Communicators that Connect with Compassion: It’s all about helping others

Compassionate connectors give weight to relevant personal details so they can connect resources to what people need in any given situation. For them, words are are meant to acknowledge people and learn about their needs. Always ready to lend a hand (or an ear) to the needs of the people means they are sought out by others. They are often recognized as the go-to person because of all the details they are able to acquire and store. Amidst managing all the details of what other people need, they may forget to give attention to their own needs.

They speak the language of empathy. When creating a plan or designing a process their focus is on addressing and meeting needs. They are inspired to action by people and making a difference in the lives of those around them. Encouragement is second nature and they quickly acknowledge and affirm the efforts of others. They ask questions to gather helpful details about people and weave that into the process for their day, their project, or their relationships. 

Compassionate Connectors are one of four communication styles you find in teams trying to work together. In this series of blogs we are focusing one blog post on each style: Problem Solvers, Bridge Builders, Strategic Thinkers and Compassionate Connectors. Let’s explore a few ways communication plays out for a Compassionate Connector when they are on a team! 

Compassionate Connectors on Your Team


They prefer fewer  meetings because it takes time away from the many things they are trying to accomplish as they navigate their “need meeting” efforts. Meetings are helpful when they are practical and people focused. Time spent circling around ambiguous ideas or theories feels like wasted time to them. To work well with a Compassionate Connector: Stay focused on the people side of the work. Involve them in discussing what can be done right now to make a difference. Be specific and concrete with what action to take. Affirm and celebrate how they improve the process and impact people.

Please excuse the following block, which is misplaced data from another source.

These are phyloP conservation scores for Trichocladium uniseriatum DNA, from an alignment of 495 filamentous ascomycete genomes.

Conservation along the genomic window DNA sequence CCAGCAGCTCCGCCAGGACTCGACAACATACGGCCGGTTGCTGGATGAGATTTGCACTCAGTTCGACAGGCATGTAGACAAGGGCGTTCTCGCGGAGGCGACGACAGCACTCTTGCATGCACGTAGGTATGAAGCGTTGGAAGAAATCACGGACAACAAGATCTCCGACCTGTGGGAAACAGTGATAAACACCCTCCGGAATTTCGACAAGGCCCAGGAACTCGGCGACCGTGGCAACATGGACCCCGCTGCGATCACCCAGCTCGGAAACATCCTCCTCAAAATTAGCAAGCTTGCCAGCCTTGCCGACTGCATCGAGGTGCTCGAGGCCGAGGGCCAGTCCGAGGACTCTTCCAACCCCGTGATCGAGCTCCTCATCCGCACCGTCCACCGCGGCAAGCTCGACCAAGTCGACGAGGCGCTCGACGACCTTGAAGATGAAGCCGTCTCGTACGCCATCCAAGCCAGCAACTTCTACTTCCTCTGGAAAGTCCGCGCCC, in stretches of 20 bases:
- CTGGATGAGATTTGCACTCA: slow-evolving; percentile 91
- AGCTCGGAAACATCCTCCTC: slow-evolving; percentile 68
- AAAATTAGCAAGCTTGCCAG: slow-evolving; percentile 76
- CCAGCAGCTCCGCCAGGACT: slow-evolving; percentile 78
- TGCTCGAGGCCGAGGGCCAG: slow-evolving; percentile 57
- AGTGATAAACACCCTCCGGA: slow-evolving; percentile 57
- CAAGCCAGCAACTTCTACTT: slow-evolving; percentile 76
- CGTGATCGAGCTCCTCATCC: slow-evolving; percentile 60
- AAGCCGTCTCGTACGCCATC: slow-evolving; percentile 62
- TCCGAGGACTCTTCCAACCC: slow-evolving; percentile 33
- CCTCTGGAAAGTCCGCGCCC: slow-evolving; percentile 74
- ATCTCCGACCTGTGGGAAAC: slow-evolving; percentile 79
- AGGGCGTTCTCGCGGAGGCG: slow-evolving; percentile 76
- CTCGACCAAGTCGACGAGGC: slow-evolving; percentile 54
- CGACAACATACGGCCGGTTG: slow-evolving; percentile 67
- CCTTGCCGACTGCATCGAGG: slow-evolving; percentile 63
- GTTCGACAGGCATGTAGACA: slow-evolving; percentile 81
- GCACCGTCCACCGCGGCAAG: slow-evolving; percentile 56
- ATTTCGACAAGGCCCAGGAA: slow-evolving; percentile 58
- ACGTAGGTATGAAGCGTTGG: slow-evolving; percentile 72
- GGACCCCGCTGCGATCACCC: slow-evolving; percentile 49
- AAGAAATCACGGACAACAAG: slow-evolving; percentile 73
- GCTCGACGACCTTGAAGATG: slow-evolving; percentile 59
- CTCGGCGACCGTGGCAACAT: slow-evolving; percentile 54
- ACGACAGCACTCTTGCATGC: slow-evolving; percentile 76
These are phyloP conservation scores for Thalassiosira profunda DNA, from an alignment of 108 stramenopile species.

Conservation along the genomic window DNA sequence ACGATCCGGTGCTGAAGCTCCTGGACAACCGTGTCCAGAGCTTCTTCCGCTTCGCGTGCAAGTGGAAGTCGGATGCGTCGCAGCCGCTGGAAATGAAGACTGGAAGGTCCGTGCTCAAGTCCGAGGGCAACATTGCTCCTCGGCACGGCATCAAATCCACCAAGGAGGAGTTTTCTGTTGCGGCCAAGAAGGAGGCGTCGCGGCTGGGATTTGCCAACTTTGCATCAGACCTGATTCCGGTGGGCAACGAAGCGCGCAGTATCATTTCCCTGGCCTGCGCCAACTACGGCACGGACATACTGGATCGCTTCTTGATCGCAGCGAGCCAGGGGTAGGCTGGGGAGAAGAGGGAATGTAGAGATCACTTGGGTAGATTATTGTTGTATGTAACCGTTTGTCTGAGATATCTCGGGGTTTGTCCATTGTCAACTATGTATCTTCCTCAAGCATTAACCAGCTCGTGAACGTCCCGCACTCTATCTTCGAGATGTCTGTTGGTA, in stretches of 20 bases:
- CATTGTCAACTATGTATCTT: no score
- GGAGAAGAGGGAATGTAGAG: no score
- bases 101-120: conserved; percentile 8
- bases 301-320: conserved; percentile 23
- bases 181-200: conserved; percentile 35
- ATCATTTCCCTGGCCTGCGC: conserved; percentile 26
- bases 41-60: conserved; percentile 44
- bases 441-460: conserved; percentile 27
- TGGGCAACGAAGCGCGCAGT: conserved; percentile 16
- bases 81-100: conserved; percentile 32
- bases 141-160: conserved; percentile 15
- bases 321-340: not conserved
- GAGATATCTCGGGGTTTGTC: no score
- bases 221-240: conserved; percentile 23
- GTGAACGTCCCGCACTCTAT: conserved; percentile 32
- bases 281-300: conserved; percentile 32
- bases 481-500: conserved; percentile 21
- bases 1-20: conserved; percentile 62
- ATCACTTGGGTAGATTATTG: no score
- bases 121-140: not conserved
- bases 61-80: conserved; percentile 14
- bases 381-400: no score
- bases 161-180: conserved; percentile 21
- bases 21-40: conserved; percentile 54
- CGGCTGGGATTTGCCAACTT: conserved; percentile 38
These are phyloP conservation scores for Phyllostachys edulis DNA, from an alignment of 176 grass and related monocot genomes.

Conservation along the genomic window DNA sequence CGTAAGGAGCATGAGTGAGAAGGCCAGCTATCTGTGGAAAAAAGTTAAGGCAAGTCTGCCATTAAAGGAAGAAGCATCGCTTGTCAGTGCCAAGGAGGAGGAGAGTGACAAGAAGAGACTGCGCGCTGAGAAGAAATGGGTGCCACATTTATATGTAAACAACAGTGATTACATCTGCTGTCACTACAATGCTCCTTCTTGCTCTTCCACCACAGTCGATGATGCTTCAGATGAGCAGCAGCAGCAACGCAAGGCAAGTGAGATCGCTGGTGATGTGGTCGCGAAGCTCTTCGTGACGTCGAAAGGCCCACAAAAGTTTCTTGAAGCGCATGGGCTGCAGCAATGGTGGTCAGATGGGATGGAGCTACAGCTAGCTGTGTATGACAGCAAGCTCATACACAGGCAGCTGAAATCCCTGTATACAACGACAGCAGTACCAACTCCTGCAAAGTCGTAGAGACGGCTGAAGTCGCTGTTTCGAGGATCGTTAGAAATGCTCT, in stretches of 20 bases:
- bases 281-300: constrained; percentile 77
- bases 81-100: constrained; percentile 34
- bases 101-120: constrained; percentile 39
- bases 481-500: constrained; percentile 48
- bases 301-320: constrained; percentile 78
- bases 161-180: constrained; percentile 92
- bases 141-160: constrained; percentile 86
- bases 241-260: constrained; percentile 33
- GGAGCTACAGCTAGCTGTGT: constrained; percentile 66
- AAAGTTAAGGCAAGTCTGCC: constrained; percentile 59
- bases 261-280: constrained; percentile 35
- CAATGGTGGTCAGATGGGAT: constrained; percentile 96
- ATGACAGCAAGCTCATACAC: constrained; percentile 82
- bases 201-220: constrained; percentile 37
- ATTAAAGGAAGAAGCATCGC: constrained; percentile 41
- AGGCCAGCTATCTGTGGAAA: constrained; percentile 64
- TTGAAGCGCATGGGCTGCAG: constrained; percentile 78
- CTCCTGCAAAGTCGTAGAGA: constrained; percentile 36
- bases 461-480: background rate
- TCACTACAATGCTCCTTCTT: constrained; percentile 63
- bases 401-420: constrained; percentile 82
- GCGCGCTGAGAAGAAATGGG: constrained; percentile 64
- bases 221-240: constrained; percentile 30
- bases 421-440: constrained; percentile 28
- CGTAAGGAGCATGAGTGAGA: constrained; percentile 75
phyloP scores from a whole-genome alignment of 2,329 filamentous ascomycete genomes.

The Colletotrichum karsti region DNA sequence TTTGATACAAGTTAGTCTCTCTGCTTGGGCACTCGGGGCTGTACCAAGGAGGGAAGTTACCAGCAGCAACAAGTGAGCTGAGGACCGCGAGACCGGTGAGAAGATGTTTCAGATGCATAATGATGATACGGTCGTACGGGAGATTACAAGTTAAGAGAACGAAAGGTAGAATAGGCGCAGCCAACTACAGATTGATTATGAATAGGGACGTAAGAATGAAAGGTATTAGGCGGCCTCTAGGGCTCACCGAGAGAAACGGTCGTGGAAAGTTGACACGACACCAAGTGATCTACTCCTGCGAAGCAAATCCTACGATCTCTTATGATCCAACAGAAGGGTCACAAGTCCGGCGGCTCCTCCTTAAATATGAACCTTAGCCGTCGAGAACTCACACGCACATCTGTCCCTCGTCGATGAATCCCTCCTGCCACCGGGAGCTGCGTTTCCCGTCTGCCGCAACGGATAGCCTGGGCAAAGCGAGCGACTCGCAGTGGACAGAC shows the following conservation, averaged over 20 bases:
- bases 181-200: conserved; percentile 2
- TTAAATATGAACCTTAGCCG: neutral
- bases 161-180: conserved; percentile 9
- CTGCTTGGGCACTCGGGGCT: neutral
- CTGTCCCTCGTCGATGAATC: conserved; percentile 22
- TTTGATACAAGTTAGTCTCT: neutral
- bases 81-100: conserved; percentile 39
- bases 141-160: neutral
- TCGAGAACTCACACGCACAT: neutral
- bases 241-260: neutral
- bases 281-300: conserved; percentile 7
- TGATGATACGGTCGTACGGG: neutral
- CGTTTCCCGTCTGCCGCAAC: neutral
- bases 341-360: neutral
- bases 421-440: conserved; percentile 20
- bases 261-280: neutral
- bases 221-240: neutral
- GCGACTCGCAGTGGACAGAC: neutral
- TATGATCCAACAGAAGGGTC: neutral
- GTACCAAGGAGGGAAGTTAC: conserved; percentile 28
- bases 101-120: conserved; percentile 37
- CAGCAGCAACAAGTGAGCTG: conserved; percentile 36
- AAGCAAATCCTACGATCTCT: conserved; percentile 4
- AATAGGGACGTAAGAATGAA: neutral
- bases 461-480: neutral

Problem Solving

The problems that rise to the top are those that touch people, make work harder or frustrate processes. They propose solutions that will solve people’s problems and process problems. They seek common ground among different approaches. They expect others to create a relationship connection with them BEFORE challenging their opinions. 

Setting Expectations

Clarify what is in it for others, what is in it for them, and what it is important in any given task. When they get overwhelmed, don’t spend time brainstorming what to do. Instead, jump in and lend a hand to get it done. Then, review and learn from the experience, highlighting what can be shifted going forward along with specific affirmation of what has been accomplished. Offer time to vent when things don’t go as expected >> don’t be too quick to offer advice, the processing time will often help them find their own solutions.

Tips for Your Compassionate Connector:

Tips to connect with a Compassionate Connector:

  • Offer practical solutions that help now
  • Connect with them while they multitask
  • Express an interest in them personally
  • Give them permission to take time for their own needs
  • Share specific encouragement and positive feedback 

Tips to moderate your style if you are a Compassionate Connector:

  • Resist the urge to point out the impractical 
  • Notice when you repeat yourself and pause to gather your thoughts
  • Calmly and directly express your needs
  • Don’t take it personal, instead notice the results important to others
  • Step back and look at the situation objectively to explore alternative views

What’s Next?

Spend time this week familiarizing yourself with the Compassionate Connector communication style. What did you learn?  Who do you know that appears to have this communication style? What is one step that you could take in the next week to connect on a personal level with the Compassionate Connector on your team?

Give it a try. Comment below with your ideas to appreciate a Compassionate Connector, what you tried or how it worked!

Enjoy the journey! If you haven’t downloaded my Communication Style Assessment, get it right HERE and and future blogs will be delivered right to your email.


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Annie Perdue Olson

Annie is founder of Leading Better Together, guiding leaders through the relationship and people challenges that sidetrack ministry. With 20+ years of experience in nonprofit management and pastoral ministry she equips people and teams to work better together. She holds a Master of Arts in Human Resources and Change Leadership from St. Thomas University and received her coaching certification from the Center for Coaching Excellence.

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